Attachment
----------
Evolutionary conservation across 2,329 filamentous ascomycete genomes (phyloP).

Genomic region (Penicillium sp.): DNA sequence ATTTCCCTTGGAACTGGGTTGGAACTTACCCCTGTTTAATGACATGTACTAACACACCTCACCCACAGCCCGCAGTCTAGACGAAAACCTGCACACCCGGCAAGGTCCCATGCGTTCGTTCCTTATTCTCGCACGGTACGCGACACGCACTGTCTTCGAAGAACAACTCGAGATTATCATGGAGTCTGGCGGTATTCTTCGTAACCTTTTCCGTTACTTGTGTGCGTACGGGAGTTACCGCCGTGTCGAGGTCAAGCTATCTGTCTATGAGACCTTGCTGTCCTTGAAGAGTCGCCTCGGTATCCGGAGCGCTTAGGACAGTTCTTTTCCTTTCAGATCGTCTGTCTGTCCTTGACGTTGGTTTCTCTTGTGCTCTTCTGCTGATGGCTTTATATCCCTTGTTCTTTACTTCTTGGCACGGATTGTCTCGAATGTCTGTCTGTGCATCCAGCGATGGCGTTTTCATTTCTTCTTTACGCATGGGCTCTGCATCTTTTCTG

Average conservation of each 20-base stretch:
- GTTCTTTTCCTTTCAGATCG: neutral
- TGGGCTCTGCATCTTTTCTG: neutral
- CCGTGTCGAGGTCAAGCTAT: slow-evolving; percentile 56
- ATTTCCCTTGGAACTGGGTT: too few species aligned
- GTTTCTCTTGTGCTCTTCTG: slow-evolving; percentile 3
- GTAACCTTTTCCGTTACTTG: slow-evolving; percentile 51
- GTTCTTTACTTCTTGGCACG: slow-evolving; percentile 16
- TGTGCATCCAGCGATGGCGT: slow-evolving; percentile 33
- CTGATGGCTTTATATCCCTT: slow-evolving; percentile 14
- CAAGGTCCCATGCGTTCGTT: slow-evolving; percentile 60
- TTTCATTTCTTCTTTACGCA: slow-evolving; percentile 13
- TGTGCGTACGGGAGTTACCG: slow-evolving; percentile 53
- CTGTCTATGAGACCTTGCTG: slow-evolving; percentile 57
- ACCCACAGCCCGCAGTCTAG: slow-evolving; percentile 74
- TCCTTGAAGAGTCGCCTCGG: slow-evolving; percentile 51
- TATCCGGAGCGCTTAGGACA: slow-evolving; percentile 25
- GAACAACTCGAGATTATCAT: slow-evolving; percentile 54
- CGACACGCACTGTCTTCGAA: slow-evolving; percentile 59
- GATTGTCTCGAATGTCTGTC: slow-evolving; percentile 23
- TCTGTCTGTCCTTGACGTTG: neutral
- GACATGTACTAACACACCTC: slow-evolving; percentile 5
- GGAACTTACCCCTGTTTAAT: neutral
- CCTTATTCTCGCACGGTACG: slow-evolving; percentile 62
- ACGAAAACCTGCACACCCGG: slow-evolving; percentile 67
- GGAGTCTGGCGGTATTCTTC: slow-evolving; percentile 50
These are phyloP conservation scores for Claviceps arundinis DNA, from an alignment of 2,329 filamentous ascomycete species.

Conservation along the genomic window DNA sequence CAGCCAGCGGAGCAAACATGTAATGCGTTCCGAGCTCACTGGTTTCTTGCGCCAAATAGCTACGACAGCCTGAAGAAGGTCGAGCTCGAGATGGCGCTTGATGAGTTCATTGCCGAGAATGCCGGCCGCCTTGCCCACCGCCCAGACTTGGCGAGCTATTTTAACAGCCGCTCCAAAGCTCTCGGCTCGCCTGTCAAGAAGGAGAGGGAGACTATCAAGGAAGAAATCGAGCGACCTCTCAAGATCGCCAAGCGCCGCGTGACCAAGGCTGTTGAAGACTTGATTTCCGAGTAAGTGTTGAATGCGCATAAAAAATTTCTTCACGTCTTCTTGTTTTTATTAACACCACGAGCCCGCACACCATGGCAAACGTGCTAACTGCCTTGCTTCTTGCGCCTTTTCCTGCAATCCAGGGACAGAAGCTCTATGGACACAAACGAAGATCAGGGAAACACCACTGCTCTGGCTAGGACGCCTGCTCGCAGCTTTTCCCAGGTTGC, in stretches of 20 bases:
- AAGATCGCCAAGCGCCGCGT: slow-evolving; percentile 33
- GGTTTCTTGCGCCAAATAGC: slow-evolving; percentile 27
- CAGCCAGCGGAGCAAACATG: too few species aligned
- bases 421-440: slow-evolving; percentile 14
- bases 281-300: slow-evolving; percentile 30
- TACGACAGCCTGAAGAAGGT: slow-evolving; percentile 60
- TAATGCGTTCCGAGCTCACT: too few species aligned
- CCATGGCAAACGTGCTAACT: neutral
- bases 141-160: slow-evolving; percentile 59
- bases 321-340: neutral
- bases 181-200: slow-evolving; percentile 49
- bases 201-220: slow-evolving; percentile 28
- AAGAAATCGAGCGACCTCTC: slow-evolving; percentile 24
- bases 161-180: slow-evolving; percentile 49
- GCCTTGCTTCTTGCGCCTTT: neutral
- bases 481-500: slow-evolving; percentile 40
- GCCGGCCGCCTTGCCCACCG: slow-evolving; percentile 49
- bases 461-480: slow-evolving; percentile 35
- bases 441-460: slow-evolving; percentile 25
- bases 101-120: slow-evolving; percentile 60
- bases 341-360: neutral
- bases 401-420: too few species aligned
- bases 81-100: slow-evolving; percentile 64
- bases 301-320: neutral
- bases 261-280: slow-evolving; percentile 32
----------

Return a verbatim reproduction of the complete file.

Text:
Evolutionary conservation across 2,329 filamentous ascomycete genomes (phyloP).

Genomic region (Penicillium sp.): DNA sequence ATTTCCCTTGGAACTGGGTTGGAACTTACCCCTGTTTAATGACATGTACTAACACACCTCACCCACAGCCCGCAGTCTAGACGAAAACCTGCACACCCGGCAAGGTCCCATGCGTTCGTTCCTTATTCTCGCACGGTACGCGACACGCACTGTCTTCGAAGAACAACTCGAGATTATCATGGAGTCTGGCGGTATTCTTCGTAACCTTTTCCGTTACTTGTGTGCGTACGGGAGTTACCGCCGTGTCGAGGTCAAGCTATCTGTCTATGAGACCTTGCTGTCCTTGAAGAGTCGCCTCGGTATCCGGAGCGCTTAGGACAGTTCTTTTCCTTTCAGATCGTCTGTCTGTCCTTGACGTTGGTTTCTCTTGTGCTCTTCTGCTGATGGCTTTATATCCCTTGTTCTTTACTTCTTGGCACGGATTGTCTCGAATGTCTGTCTGTGCATCCAGCGATGGCGTTTTCATTTCTTCTTTACGCATGGGCTCTGCATCTTTTCTG

Average conservation of each 20-base stretch:
- GTTCTTTTCCTTTCAGATCG: neutral
- TGGGCTCTGCATCTTTTCTG: neutral
- CCGTGTCGAGGTCAAGCTAT: slow-evolving; percentile 56
- ATTTCCCTTGGAACTGGGTT: too few species aligned
- GTTTCTCTTGTGCTCTTCTG: slow-evolving; percentile 3
- GTAACCTTTTCCGTTACTTG: slow-evolving; percentile 51
- GTTCTTTACTTCTTGGCACG: slow-evolving; percentile 16
- TGTGCATCCAGCGATGGCGT: slow-evolving; percentile 33
- CTGATGGCTTTATATCCCTT: slow-evolving; percentile 14
- CAAGGTCCCATGCGTTCGTT: slow-evolving; percentile 60
- TTTCATTTCTTCTTTACGCA: slow-evolving; percentile 13
- TGTGCGTACGGGAGTTACCG: slow-evolving; percentile 53
- CTGTCTATGAGACCTTGCTG: slow-evolving; percentile 57
- ACCCACAGCCCGCAGTCTAG: slow-evolving; percentile 74
- TCCTTGAAGAGTCGCCTCGG: slow-evolving; percentile 51
- TATCCGGAGCGCTTAGGACA: slow-evolving; percentile 25
- GAACAACTCGAGATTATCAT: slow-evolving; percentile 54
- CGACACGCACTGTCTTCGAA: slow-evolving; percentile 59
- GATTGTCTCGAATGTCTGTC: slow-evolving; percentile 23
- TCTGTCTGTCCTTGACGTTG: neutral
- GACATGTACTAACACACCTC: slow-evolving; percentile 5
- GGAACTTACCCCTGTTTAAT: neutral
- CCTTATTCTCGCACGGTACG: slow-evolving; percentile 62
- ACGAAAACCTGCACACCCGG: slow-evolving; percentile 67
- GGAGTCTGGCGGTATTCTTC: slow-evolving; percentile 50
These are phyloP conservation scores for Claviceps arundinis DNA, from an alignment of 2,329 filamentous ascomycete species.

Conservation along the genomic window DNA sequence CAGCCAGCGGAGCAAACATGTAATGCGTTCCGAGCTCACTGGTTTCTTGCGCCAAATAGCTACGACAGCCTGAAGAAGGTCGAGCTCGAGATGGCGCTTGATGAGTTCATTGCCGAGAATGCCGGCCGCCTTGCCCACCGCCCAGACTTGGCGAGCTATTTTAACAGCCGCTCCAAAGCTCTCGGCTCGCCTGTCAAGAAGGAGAGGGAGACTATCAAGGAAGAAATCGAGCGACCTCTCAAGATCGCCAAGCGCCGCGTGACCAAGGCTGTTGAAGACTTGATTTCCGAGTAAGTGTTGAATGCGCATAAAAAATTTCTTCACGTCTTCTTGTTTTTATTAACACCACGAGCCCGCACACCATGGCAAACGTGCTAACTGCCTTGCTTCTTGCGCCTTTTCCTGCAATCCAGGGACAGAAGCTCTATGGACACAAACGAAGATCAGGGAAACACCACTGCTCTGGCTAGGACGCCTGCTCGCAGCTTTTCCCAGGTTGC, in stretches of 20 bases:
- AAGATCGCCAAGCGCCGCGT: slow-evolving; percentile 33
- GGTTTCTTGCGCCAAATAGC: slow-evolving; percentile 27
- CAGCCAGCGGAGCAAACATG: too few species aligned
- bases 421-440: slow-evolving; percentile 14
- bases 281-300: slow-evolving; percentile 30
- TACGACAGCCTGAAGAAGGT: slow-evolving; percentile 60
- TAATGCGTTCCGAGCTCACT: too few species aligned
- CCATGGCAAACGTGCTAACT: neutral
- bases 141-160: slow-evolving; percentile 59
- bases 321-340: neutral
- bases 181-200: slow-evolving; percentile 49
- bases 201-220: slow-evolving; percentile 28
- AAGAAATCGAGCGACCTCTC: slow-evolving; percentile 24
- bases 161-180: slow-evolving; percentile 49
- GCCTTGCTTCTTGCGCCTTT: neutral
- bases 481-500: slow-evolving; percentile 40
- GCCGGCCGCCTTGCCCACCG: slow-evolving; percentile 49
- bases 461-480: slow-evolving; percentile 35
- bases 441-460: slow-evolving; percentile 25
- bases 101-120: slow-evolving; percentile 60
- bases 341-360: neutral
- bases 401-420: too few species aligned
- bases 81-100: slow-evolving; percentile 64
- bases 301-320: neutral
- bases 261-280: slow-evolving; percentile 32